updated 10/9/2008 5:45:10 PM ET 2008-10-09T21:45:10

Facing a free-speech uproar, the University of Texas backed down Thursday from punishing two students who refused to remove political signs from their dormitory window.

Connor Kincaid and his cousin and roommate, Blake Kincaid, said they were barred from registering for spring classes after refusing Wednesday to take down their signs supporting Democratic presidential candidate Barack Obama.

"Effective immediately, I am suspending the prohibition on signs in individual students' residence hall room windows and any sanctions related to its enforcement," UT President Bill Powers said in a written statement.

Powers said he had formed a committee to study the policy and make recommendations. In the meantime, he said, school policy now "expressly allows the display of signs and posters in students' residence hall room windows."

The Kincaid cousins were told during an administrative hearing Wednesday to take down their signs supporting Obama.

"This is an important free speech issue," said Connor Kincaid, a 20-year-old junior who claimed during the hearing that he saw a sign supporting Republican candidate John McCain in the window of another dorm.

The university says the dispute had nothing to do with either candidate. UT has had a policy for more than 10 years forbidding the posting of signs in dorm windows in order to control the look of the campus and avoid the appearance that the university is supporting any candidate, said Jeff Graves, an associate vice president for UT legal affairs.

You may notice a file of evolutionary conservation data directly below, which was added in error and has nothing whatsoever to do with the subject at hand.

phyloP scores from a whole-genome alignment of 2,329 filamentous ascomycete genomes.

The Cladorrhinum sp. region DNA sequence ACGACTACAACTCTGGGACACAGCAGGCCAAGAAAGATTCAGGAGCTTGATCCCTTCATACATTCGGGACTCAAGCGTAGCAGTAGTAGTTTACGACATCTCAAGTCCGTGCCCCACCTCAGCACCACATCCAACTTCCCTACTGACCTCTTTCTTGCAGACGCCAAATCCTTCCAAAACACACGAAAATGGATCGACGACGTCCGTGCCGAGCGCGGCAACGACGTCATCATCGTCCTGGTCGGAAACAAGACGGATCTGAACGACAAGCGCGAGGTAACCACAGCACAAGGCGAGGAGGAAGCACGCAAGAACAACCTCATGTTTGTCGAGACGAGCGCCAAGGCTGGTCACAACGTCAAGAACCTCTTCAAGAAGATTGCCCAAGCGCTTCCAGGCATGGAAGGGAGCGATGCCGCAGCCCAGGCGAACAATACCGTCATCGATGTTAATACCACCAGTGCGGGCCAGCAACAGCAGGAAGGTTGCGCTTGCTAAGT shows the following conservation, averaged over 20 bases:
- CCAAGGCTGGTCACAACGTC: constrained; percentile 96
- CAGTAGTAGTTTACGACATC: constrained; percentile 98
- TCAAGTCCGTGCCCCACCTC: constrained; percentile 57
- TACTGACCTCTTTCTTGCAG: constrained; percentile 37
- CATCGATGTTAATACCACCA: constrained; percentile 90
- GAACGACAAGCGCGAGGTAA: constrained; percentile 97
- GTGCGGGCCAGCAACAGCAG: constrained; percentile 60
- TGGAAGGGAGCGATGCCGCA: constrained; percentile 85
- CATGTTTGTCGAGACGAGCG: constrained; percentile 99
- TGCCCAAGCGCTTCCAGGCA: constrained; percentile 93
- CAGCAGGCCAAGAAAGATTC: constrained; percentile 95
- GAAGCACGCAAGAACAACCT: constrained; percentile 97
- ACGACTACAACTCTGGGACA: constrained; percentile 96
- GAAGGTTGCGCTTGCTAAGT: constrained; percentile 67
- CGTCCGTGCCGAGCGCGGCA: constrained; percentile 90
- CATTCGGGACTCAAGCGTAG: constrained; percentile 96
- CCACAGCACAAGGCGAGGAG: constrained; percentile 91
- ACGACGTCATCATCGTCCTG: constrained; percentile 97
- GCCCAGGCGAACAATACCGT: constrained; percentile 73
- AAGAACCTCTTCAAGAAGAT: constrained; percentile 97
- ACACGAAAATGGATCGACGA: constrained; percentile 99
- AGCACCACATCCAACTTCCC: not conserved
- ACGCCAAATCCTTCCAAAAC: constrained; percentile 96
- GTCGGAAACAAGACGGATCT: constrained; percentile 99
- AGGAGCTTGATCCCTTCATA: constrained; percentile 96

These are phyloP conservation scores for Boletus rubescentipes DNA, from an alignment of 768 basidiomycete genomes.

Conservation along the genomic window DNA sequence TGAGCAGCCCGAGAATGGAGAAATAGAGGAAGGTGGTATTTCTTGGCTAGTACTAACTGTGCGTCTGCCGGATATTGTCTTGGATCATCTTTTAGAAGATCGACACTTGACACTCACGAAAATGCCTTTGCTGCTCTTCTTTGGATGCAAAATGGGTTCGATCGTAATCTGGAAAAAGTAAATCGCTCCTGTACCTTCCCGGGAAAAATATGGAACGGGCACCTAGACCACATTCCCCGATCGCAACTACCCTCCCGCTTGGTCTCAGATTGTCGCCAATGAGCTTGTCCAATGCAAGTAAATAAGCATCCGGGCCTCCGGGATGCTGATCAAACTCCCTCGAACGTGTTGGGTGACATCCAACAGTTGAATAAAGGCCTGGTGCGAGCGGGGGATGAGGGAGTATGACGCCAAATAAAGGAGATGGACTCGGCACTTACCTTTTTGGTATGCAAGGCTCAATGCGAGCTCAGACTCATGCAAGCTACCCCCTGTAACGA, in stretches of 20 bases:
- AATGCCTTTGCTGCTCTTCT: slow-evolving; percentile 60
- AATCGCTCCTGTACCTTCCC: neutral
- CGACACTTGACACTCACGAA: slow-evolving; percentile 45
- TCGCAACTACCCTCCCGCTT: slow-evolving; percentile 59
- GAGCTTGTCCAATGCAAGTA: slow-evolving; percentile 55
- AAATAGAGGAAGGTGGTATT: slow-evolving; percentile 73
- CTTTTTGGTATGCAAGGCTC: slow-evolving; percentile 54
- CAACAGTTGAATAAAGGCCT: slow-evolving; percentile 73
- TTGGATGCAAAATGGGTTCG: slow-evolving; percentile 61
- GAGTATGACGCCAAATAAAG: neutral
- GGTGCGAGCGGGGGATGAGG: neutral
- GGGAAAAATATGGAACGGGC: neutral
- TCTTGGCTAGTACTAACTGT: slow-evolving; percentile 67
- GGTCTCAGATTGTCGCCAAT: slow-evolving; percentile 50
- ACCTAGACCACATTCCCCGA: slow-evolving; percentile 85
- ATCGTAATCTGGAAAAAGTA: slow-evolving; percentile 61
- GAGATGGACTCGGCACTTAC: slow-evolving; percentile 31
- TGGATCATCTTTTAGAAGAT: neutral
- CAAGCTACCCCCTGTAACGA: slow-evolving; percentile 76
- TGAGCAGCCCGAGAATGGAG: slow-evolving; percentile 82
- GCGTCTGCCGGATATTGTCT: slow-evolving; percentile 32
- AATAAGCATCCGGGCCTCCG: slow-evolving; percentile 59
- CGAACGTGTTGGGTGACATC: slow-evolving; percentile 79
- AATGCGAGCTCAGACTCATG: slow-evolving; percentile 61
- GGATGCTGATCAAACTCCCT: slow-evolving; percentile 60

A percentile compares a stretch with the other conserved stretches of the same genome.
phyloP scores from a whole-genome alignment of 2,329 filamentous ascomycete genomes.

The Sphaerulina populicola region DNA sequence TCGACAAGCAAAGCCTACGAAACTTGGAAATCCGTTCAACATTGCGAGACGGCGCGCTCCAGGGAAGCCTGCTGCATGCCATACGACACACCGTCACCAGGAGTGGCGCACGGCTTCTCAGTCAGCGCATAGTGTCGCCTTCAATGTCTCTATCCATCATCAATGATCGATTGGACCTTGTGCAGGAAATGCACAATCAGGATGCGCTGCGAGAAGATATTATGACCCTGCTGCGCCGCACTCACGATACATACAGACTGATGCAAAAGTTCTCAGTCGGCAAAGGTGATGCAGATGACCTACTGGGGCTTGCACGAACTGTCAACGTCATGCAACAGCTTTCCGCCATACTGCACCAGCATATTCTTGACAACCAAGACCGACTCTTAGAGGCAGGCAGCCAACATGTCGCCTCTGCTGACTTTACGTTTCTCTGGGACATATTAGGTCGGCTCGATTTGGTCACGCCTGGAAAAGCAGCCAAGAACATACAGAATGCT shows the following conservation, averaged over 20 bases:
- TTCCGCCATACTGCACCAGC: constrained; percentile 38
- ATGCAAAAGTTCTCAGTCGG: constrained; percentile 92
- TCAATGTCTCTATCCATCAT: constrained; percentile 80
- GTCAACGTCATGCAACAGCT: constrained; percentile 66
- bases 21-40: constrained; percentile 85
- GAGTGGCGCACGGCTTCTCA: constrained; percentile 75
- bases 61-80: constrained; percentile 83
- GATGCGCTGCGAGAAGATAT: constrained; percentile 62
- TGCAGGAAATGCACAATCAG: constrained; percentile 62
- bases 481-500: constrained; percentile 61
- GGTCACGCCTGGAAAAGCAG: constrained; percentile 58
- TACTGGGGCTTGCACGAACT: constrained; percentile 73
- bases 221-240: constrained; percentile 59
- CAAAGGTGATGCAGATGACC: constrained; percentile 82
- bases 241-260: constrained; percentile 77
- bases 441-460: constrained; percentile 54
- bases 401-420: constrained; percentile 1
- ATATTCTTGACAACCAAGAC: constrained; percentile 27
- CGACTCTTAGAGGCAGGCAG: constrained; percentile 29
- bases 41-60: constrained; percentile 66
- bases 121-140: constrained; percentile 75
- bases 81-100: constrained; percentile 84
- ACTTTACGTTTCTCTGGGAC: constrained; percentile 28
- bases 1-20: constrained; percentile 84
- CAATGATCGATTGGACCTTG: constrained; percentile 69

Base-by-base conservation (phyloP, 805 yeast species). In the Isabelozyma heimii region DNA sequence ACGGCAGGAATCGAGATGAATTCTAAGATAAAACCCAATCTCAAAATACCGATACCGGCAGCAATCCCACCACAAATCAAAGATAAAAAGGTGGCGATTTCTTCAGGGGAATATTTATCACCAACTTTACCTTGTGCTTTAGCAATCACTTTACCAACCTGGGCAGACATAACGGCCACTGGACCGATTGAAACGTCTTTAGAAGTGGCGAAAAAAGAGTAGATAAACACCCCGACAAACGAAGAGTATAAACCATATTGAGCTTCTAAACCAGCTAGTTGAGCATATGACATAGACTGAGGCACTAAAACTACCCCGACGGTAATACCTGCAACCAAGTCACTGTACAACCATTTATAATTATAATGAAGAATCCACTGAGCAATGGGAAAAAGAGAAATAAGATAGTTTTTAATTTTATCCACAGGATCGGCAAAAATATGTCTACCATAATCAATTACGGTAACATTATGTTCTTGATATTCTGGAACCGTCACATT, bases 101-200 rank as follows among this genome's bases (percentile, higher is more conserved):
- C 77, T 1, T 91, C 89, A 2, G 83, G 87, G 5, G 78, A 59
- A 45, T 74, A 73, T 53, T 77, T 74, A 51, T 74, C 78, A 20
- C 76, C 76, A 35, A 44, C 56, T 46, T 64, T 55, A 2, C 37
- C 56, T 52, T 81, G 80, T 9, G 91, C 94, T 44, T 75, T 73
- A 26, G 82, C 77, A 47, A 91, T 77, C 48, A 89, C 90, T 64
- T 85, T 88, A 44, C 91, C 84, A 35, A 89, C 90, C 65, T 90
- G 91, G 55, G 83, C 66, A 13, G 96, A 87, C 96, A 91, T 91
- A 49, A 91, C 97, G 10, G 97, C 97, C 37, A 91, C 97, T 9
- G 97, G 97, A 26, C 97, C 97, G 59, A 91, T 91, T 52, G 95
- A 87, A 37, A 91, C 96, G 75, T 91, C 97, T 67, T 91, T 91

The crackdown sparked an outcry among students, and university Democrats and Republicans worked together to fight rules they said were unconstitutional. They had encouraged students across campus to put signs in their dorm windows as a form of protest.

Graves said he wasn't aware of a prior case of a student facing an administrative hearing over the policy.

"It's never been an issue," he said. "Obviously this is a hot political issue, and it got pushed this time."

UT officials believe the policy was constitutional as written but thought it made sense to allow signs to be posted inside the windows of individual living quarters, Graves said.

Copyright 2008 The Associated Press. All rights reserved. This material may not be published, broadcast, rewritten or redistributed.

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